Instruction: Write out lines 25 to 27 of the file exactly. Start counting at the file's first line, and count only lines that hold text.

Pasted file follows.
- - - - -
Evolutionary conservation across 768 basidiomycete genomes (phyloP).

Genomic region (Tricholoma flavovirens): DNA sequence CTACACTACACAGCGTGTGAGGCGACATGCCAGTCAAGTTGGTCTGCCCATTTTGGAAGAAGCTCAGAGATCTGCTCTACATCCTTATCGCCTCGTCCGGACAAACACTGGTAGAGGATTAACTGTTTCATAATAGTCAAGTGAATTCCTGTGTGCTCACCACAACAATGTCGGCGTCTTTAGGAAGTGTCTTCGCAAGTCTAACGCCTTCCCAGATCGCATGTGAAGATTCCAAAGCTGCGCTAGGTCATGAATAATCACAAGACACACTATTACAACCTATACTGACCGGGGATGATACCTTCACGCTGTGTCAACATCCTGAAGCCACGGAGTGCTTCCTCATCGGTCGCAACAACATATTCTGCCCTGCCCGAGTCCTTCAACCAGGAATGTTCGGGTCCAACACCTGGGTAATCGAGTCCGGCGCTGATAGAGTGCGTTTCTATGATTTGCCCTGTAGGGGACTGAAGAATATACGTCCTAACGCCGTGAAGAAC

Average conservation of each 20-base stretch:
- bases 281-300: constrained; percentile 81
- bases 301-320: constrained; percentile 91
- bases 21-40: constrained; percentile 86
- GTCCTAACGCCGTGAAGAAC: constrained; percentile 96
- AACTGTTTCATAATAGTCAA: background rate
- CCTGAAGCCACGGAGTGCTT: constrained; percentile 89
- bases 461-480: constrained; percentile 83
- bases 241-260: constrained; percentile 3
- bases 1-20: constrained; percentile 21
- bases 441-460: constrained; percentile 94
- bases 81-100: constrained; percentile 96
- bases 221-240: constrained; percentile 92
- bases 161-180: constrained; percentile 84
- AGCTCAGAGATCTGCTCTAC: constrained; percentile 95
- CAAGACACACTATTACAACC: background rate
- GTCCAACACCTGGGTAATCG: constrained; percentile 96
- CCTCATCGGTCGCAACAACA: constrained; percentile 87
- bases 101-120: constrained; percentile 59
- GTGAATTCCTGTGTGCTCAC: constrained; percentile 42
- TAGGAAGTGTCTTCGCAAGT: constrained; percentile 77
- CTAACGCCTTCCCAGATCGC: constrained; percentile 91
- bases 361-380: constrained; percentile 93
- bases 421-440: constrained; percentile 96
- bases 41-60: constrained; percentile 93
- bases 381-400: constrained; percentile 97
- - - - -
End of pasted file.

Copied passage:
- bases 361-380: constrained; percentile 93
- bases 421-440: constrained; percentile 96
- bases 41-60: constrained; percentile 93